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Posts tagged ‘suicide’

Are You Thinking About Suicide? And Other Questions We’re Afraid To Ask

If so, call: 1-800-273-TALK

 
Please make the call.

Thoughts of suicide are often associated with a treatable mental disorder. These thoughts are common (you’re far, far from being alone) and do not have to be acted on. If you call the crisis hotline number above, you’ll speak with a trained counselor who can help connect you to local resources and professionals who want to help. It’s free, 24/7, and confidential. Please call. There’s only one of you in this world and we want you to stick around.

Talking about suicide can be hard. I’m wondering what all of you are feeling right now, as you read this, and it makes my chest tight. So many of us are suffering.

Let me ask you all something: How prepared are you to offer help to someone in emotional distress?

I think it’s safe to assume that many of us feel less than competent in this area. How often does that stop us from reaching out when someone needs us?

On the flip side, I’m totally incompetent when it comes to helping people with physical medical problems, but if I saw someone on the street having a heart attack or a friend accidentally cut themselves, I would still offer assistance even though I really wasn’t sure what to do.

I bet a lot of you are the same. Even if we couldn’t remember how to do CPR or how to dress a wound, most of us would still reach out to someone having a physical medical emergency. We might offer a reassuring word, bust out the first aid kit, or call 911.

But what about when our friends, family, coworkers, and even strangers are suffering from a mental health emergency or are in emotional distress? A lot of us just keep our heads down. Not because we’re bad people, but because we don’t understand mental health issues. We don’t know what to do. We might worry that we’ll make things worse than they already are.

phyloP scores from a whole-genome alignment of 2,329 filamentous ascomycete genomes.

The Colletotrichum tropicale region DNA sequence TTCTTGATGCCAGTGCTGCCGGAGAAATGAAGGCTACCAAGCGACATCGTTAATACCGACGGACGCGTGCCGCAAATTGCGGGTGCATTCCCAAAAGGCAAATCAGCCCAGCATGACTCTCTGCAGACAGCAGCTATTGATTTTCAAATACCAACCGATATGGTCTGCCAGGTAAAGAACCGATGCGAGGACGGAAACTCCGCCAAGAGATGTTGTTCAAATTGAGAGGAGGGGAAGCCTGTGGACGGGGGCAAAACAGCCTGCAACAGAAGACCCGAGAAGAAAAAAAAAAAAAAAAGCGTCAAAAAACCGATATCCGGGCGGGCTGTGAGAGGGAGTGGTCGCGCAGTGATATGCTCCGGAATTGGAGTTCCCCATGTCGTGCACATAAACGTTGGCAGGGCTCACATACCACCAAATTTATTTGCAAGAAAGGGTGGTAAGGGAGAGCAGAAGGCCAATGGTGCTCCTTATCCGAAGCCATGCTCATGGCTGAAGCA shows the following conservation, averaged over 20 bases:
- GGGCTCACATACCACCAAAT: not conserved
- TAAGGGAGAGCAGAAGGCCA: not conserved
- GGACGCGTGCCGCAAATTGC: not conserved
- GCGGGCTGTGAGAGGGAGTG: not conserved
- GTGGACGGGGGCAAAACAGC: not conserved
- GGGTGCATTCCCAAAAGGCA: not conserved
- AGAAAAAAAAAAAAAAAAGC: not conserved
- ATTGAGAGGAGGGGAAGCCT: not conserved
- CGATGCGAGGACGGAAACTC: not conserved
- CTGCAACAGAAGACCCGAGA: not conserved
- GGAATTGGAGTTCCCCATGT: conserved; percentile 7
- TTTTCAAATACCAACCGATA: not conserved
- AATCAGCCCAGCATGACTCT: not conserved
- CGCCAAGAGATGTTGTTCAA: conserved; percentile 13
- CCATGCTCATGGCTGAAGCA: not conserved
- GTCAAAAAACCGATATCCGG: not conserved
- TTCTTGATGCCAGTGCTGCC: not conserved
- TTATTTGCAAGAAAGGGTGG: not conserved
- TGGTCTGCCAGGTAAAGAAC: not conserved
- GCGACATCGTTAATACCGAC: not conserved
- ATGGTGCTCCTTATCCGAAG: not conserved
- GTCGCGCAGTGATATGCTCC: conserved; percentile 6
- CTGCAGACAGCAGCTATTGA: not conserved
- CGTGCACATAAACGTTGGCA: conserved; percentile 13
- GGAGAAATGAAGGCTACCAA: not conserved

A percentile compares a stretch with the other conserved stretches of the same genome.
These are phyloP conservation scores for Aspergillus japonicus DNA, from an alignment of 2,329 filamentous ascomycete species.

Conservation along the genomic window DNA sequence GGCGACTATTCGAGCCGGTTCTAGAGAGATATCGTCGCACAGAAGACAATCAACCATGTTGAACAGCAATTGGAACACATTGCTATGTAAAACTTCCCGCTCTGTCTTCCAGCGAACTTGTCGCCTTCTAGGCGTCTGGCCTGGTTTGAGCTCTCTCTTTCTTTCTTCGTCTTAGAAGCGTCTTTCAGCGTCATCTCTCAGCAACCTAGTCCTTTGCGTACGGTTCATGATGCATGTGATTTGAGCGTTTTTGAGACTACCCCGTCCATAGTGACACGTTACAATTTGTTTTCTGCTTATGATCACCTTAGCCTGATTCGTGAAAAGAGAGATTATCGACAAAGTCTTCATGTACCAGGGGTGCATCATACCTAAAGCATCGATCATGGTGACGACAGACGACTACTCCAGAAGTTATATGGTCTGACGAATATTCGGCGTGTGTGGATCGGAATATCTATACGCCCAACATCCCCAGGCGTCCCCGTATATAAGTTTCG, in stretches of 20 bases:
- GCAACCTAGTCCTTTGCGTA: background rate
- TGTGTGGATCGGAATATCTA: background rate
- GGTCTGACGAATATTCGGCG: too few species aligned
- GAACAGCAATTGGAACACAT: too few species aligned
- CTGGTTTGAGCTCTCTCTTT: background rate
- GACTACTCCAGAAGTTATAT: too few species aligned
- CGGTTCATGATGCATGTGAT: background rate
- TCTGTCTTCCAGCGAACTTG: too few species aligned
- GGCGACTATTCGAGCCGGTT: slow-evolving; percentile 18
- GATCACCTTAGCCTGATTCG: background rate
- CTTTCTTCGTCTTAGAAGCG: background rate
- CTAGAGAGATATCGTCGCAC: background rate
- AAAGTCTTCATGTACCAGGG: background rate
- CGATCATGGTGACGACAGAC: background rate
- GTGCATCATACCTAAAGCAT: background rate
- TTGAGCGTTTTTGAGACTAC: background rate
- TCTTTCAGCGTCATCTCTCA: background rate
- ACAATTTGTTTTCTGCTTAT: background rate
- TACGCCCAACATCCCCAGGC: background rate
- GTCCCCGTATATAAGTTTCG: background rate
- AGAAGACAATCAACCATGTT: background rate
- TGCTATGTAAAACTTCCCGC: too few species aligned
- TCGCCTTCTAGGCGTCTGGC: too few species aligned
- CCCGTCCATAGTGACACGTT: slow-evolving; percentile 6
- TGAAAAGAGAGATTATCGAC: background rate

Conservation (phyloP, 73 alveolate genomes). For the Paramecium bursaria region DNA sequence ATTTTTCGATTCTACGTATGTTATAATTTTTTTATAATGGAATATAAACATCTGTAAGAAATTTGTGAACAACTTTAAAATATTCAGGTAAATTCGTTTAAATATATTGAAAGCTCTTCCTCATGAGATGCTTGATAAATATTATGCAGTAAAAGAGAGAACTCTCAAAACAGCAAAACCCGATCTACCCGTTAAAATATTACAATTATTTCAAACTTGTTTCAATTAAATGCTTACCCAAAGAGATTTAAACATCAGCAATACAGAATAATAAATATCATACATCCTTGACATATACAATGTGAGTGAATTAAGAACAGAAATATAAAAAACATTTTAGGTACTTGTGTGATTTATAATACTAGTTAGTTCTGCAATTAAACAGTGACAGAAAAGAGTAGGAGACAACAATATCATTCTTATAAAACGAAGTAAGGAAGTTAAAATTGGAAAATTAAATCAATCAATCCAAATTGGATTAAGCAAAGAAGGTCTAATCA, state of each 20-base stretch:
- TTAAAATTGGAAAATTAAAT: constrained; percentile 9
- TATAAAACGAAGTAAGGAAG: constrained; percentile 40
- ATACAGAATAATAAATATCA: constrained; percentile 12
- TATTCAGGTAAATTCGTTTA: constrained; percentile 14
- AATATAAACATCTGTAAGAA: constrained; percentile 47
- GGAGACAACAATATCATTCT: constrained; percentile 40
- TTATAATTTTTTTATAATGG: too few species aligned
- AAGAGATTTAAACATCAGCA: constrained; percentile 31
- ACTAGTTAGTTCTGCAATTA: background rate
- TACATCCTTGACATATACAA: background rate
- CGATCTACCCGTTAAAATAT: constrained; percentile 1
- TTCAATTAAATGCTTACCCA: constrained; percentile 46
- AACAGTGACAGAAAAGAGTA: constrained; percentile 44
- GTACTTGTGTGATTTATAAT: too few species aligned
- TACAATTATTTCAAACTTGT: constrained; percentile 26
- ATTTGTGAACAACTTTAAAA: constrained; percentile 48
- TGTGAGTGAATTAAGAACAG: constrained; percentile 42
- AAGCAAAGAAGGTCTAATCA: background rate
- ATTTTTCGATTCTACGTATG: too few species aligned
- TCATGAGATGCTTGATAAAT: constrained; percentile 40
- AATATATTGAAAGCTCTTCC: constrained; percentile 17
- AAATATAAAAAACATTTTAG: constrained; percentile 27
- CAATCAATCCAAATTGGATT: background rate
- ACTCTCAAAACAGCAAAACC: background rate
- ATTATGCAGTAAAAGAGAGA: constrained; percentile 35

Luckily, there’s something we can do about this. This winter I earned my certificate in Mental Health First Aid through NAMI Maine. The full day training, developed by the National Council for Behavioral Health is offered internationally and helps everyday people learn how to effectively respond to individuals who are in psychological distress.

This is a training we should all take, no matter what we do for a living.

Consider this:

  • One in five Americans experience a mental disorder in any one year.
  • More than half of all adults in America will experience a mental disorder in their lifetime.

It’s highly likely that we will encounter someone (ourselves included) in need of mental health help at some point. So why not ditch the shame, clear up the confusion, and shed the stigma that surrounds mental health? Let’s get informed. We can learn the risk factors and warning signs for mental health and addiction concerns, strategies for how to help someone in both crisis and non-crisis situations, and where to turn for help.

Working in a helping profession requires intense emotional labor. All of us are impacted, in varying degrees, by the stress, trauma, and suffering we bear witness to every day. Sometimes it’s really serious:

1 in 6 veterinary professionals have considered suicide.